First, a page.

College students should understand that Trump does not represent all Republicans

If students assume that all Republicans align with President Trump's beliefs, the political climate will become more polarized

As the political climate in the U.S. becomes more and more tense, college campuses are becoming politically polarized. While President Trump may be the face of the Republican Party, the Trump presidency is not reflective of all Republicans' beliefs

In order to create a thoughtful political climate on campus, students should be able to detach Trump's actions from the rest of the party and view him as an isolated facet of the GOP.

"Ultimately, I think that Trump is a poor role model for aspiring politicians and leaders for a few reasons: he's Trump, and he's different," Joey Cilano, state organizer for Steve Montenegro's campaign for the Arizona Secretary of State, said. "He gets to be the loudmouth because he was already a larger-than-life character before running for office."

The Trump administration, which has gained wide notoriety over the past year, has experienced significant pushback from college-aged individuals. Students have engaged in countless protests and initiatives against the Trump administration. This is not simply something that has happened at ASU, but on college campuses all over the country.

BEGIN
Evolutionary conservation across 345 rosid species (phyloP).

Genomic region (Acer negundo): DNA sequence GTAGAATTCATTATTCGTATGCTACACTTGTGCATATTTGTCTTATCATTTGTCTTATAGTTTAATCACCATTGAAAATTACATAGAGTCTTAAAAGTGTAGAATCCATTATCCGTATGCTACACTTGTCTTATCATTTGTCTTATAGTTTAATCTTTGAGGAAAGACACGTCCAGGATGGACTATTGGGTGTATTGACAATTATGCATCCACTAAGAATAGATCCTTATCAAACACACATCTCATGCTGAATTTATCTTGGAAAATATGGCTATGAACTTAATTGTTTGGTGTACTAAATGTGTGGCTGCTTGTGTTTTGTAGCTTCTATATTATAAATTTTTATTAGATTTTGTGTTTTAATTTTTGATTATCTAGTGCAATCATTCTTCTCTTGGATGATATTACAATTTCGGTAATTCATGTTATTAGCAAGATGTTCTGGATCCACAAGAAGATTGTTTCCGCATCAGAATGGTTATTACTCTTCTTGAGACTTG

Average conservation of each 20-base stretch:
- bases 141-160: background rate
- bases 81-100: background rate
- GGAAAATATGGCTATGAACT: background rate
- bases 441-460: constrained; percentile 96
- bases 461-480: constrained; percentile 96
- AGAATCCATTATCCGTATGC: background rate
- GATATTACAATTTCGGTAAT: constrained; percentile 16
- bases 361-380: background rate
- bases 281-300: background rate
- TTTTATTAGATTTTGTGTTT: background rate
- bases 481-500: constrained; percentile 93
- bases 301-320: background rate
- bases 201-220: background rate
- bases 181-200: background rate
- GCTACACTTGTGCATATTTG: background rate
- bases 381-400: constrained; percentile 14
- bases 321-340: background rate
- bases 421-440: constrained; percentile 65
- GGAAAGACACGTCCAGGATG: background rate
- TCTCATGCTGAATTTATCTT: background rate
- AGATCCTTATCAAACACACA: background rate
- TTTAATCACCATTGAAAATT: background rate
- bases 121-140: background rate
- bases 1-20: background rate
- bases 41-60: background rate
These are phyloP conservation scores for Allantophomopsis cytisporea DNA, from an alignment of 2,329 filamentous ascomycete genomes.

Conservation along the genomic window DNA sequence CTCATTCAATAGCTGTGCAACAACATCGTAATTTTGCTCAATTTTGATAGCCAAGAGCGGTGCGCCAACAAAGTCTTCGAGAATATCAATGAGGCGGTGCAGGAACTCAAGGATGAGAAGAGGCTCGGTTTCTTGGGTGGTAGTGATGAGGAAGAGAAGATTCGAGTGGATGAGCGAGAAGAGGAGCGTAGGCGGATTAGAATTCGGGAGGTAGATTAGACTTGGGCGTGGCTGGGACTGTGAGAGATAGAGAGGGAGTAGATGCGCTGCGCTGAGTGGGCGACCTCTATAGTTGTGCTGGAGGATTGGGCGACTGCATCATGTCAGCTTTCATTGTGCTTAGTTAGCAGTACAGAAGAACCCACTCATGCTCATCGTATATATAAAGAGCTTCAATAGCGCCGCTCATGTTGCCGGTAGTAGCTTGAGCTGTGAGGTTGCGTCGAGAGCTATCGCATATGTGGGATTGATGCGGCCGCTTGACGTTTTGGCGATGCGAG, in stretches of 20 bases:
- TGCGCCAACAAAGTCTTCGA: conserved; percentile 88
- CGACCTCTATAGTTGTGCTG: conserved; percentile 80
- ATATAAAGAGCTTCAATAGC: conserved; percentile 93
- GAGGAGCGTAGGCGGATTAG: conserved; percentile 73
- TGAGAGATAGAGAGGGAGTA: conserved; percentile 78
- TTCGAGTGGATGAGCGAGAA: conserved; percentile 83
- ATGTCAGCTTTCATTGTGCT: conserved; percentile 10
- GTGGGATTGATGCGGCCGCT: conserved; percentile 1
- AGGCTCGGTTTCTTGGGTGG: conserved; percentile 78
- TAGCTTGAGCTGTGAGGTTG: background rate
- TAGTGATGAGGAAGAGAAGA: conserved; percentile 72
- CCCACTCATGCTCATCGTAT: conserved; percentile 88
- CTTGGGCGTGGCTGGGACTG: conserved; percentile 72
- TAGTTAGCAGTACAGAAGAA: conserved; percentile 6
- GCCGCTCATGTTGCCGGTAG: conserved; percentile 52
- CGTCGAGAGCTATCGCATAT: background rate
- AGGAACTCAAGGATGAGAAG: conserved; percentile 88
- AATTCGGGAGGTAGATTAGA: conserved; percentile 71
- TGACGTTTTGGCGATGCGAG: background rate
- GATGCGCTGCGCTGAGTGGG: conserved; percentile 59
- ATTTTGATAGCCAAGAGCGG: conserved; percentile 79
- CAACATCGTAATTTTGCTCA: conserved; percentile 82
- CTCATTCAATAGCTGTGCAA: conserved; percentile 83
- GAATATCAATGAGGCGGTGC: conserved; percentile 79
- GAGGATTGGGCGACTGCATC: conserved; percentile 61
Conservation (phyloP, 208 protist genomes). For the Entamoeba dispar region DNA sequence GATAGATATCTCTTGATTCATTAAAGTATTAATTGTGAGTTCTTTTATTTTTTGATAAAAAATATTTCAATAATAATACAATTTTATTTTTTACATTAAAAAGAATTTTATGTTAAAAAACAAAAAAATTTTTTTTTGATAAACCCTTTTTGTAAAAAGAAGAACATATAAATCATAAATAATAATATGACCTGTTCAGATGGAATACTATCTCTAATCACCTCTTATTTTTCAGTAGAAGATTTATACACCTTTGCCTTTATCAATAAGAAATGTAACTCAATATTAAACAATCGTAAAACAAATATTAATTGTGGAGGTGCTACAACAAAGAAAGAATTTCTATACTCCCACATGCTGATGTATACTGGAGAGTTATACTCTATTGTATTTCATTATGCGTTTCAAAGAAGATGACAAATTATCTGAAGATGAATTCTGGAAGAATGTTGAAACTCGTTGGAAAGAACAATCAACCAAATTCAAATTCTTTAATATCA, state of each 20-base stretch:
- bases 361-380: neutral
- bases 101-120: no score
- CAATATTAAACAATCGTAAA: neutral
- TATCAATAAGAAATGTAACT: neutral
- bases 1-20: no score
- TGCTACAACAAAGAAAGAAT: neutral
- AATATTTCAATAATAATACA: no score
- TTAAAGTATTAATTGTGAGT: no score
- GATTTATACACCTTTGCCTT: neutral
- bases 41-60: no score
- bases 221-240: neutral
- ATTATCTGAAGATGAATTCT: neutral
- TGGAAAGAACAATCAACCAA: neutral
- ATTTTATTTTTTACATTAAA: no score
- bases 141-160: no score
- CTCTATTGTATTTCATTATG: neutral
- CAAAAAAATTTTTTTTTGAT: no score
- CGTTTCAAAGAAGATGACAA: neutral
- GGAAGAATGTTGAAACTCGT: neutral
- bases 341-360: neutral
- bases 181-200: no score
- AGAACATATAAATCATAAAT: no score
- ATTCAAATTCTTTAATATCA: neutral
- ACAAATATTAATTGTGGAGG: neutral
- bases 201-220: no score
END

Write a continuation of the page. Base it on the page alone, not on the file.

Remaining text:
However, many students are guilty of assuming that all Republicans align with the Trump presidency. Because President Trump is the face of the Republican Party, many assume that he must be representative of the entire GOP. 

Although this logic is understandable, it is simply not true. There are numerous Republicans who do not align his radical initiatives, such as restricting transgender individuals from joining the military

Many support Trump because of his fiscal policies, but his obsession with the "fake news" and his self-absorption has left countless Republican leaders in opposition to his presidency. 

Several leaders in the Arizona government, namely Sen. Jeff Flake and Sen. John McCain, have distanced themselves from the President, along with countless other Republicans. 

If all Republicans were assumed to be Trump supporters, students would miss out on the opportunity to have meaningful political discussions that promote growth, not opposition. 

There are numerous students who refuse to discuss politics with Republicans, since all Republicans are assumed to be Trump supporters. If more people understood that a portion of Trump's own party opposes him, they may have less distaste for the GOP as a whole. 


The Republican Party still has leaders with effective ideas to strengthen the U.S. economy and promote the general welfare of the public. 

In order to have meaningful conversations that create positive change, students should not automatically make assumptions based on party alignment. Each party is diverse, and the Trump presidency is not a one-size-fits-all administration for Republicans.


Reach the columnist at amsnyde6@asu.edu or follow @AnnieSnyder718 on Twitter.

Editor’s note: The opinions presented in this column are the author’s and do not imply any endorsement from The State Press or its editors.

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